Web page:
• Covering all hazardous materials and any materials with contamination potential
  • Securing heavy equipment including cranes, elevators, sky-lifts, and other high-altitude equipment
  • Preparing a first shift crew, relief crews, standby crews and cleaning crews
  • Reviewing Builders Risk insurance coverage terms pertaining to storm events. It is prudent to keep a file of all insurance documents properly stored, preferably at a different location
  • Review contract language pertaining to requests for contract extensions due to weather delays

Risk Management for Tenants

Education is paramount when it comes to keeping tenants apprised of best practices for reducing risks in their spaces and units. Property Managers should maintain ongoing dialog with tenants regarding activities they are performing, what potential risks are involved, and what risk reduction measures are being implemented. For instance, a restaurant or café amenity may require fire hood inspection, quarterly appliance maintenance, and regular management of grease traps. A few basic measures include the following:

  • Perform walk-through inspections of tenant spaces (annually at a minimum)
  • Provide tenants with updated Emergency Contact info (quarterly or ad hoc as needed)
  • Request renewed Certificates of Insurance annually from all tenants and building vendors

Regarding Certificates of Insurance (COIs), it is important to ensure that these are valid (not expired) and that they meet the minimum standards as outlined by your ownership and lease contracts. Effectively managing COIs can be a heavy lift depending on the profile of a given portfolio, so it is crucial to work in tandem with your insurance broker to ensure you have efficient systems in place.

Election Season

While not as frequent as weather events, political elections are predictable and can trigger civil unrest, protests, and riots. Our firm had managed one such claim in a large metropolitan city where we were able to claim police, fire department, sanitation, and EMT’s overtime expenses under the “Protection of Property” clause. However, it is important to note that a specific loss may or not be covered, depending on the policy language and any exclusions that may apply. It is important to check your specific insurance policy for “Riot and Civil Commotion”, “Vandalism, Malicious Mischief”, “Business Income Coverage”, “Glass Coverage”, and “Civil Authority Coverage” when analyzing your insurance coverages, ensuring the appropriate risk transfer language is in place.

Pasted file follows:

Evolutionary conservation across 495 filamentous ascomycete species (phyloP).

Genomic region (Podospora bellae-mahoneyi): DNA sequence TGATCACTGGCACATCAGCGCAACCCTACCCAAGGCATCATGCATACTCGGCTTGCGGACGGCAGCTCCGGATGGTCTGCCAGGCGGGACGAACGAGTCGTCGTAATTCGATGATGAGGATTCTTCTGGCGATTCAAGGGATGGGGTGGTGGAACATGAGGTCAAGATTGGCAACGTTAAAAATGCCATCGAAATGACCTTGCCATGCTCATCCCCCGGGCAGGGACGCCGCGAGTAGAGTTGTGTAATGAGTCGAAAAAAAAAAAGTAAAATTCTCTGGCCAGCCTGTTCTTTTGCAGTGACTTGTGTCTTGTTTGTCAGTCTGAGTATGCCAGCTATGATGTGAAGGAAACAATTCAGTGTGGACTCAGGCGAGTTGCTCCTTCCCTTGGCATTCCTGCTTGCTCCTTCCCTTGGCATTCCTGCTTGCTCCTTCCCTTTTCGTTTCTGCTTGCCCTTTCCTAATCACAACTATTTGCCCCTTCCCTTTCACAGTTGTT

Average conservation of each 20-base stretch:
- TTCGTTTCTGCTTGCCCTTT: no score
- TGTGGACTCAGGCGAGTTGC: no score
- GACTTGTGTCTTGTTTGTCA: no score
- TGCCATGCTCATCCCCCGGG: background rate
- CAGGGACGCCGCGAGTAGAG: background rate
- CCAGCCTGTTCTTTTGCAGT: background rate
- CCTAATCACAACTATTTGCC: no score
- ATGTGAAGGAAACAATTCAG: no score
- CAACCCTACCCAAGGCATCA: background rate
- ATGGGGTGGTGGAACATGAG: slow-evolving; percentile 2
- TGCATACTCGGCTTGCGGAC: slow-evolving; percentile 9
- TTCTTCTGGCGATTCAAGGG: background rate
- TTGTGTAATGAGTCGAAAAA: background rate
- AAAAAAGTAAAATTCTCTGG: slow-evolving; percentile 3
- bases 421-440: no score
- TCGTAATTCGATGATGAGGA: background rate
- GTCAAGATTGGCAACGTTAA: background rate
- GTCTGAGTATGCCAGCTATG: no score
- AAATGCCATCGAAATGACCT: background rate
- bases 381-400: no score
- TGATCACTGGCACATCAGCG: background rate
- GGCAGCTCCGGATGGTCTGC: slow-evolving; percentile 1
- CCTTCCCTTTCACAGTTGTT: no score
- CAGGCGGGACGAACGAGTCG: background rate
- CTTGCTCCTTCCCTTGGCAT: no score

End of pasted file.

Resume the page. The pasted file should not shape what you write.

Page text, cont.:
Contractual Review

It is important for Property Managers to understand the liability obligations in their lease agreements, as these can differ from state to state and even between municipalities. In New York City for example, store fronts and sidewalks in front of a business can expose a building owner to liability even when their business is closed. The city relies on property owners to maintain the sidewalks in front of and adjacent to their property, including repairs and removal of snow, ice, or debris. We encourage property owners in this jurisdiction to perform repairs to their sidewalk before a condition becomes a defect, which could end up resulting in a Notice of Sidewalk Violation.

Below are two such examples of the administrative codes:

  • Property owners are responsible for installing, repairing and maintaining sidewalks adjoining their properties (Section 19-152 of New York City’s Administrative Code)
  • Property owners are potentially liable for personal injuries caused by their failure to maintain the sidewalk free of defects (Section 7-210 of the New York City’s Administrative Code)

Pedestrians injured in a slip and fall due to a defective or dangerous sidewalk, or due to snow and ice on a sidewalk, have recourse primarily against the property owner under Sections 19-152 and 16-123 of the NYC Administrative Code. It is imperative that your insurance broker understands the language in your lease agreements when designing coverage, ensuring risk is appropriately transferred based on the circumstances of your specific property.

Protecting the value of your asset doesn’t stop at simply paying premiums for insurance coverage. The capital expenditure allocated to risk mitigation is money well spent and can greatly reduce the impact of future loss events. Better loss results will ultimately drive a positive financial impact in a multitude of ways, so it is most certainly worth the investment of time and resources. Proactive preparation, communication, and buy-in from staff and building vendors will go a long way towards ensuring you maintain best-in-class assets for your owners and a safe environment for tenants.